Paddle and Roll
By Thelma Goldberg
The paddle and roll (or paradiddle) is a popular small-footwork movement that combines four basic ideas: heel dig, spank, step, and heel drop. First done in vaudeville and at the Hoofers Club by tap luminaries such as John Bubbles (the father of rhythm tap), Honi Coles, and Steve Condos, the paddle and roll is now a staple of most tap artists’ repertoire, with young artists competing to have the fastest, most articulate footwork at cutting contests around the world.
Dancers of all ages and levels can enjoy doing paddle and rolls once they can shift weight fully on heel drops, with the alternate foot released and relaxed; perform basic step-and-heel-drop combinations in eighth-note time; spank with the foot coming up with a relaxed ankle joint; and heel dig without locking the knee.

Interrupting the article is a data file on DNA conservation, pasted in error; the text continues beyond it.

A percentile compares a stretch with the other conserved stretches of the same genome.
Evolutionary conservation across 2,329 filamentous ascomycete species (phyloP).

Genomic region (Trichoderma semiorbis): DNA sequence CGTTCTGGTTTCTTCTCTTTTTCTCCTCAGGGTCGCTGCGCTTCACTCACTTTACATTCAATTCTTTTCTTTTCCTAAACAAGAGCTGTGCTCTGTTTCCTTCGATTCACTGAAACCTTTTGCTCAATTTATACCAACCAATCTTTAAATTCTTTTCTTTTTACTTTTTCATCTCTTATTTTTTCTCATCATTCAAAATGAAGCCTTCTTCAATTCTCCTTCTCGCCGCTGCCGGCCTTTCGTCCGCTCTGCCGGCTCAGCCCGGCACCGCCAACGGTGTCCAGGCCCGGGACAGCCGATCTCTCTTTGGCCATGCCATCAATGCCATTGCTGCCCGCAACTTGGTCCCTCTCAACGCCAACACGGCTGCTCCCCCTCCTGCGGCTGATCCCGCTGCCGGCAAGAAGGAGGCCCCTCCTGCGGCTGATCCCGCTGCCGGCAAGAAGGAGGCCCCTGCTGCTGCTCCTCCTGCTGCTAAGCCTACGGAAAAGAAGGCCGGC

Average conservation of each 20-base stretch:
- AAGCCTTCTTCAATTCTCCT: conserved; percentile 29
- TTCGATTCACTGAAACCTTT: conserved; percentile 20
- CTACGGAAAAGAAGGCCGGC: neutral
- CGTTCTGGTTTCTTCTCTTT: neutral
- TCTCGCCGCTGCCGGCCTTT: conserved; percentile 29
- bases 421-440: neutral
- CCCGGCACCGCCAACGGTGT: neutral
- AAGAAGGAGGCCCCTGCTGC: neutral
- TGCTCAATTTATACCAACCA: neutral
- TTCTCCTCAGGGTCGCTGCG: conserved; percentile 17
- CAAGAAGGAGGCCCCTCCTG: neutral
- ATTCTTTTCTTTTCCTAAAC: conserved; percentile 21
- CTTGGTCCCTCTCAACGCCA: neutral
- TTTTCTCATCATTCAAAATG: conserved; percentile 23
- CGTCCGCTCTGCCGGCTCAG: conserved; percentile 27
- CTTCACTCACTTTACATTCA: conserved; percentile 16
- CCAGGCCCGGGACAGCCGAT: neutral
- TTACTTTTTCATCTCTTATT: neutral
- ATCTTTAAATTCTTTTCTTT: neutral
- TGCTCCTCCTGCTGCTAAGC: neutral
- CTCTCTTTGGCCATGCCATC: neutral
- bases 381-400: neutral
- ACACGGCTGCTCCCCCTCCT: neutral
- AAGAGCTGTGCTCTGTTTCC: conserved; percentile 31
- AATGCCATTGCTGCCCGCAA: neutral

Try these tips for varying the paddle and roll’s basic four-sound series, which usually starts with either the heel dig or heel drop.
- Move the 1 to the spank or step. Maintain this, resisting the urge to move the 1 back to the heel dig or drop.
- Double up the heel drop—this will move the 1 every four counts.
- Five-count paddle: add a heel drop after the spank.
- Seven-count paddle: to the five-count paddle, add a shuffle after the heel drop.
- Six-count paddle: double up the heel-dig-and-spank combination.
- Eight-count paddle: add tips, flaps, and heel or toe drops.
- Change the rhythm from straight eighth or sixteenth notes to eighth-note triplets.
- Add rests and accents and play a variety of notes to create interesting musical phrases.
Thelma Goldberg, teacher and director of The Dance Inn in Lexington, Massachusetts, since 1983, is the author of Thelma’s Tap Notes: A Guide to Teaching Tap: Children’s Edition.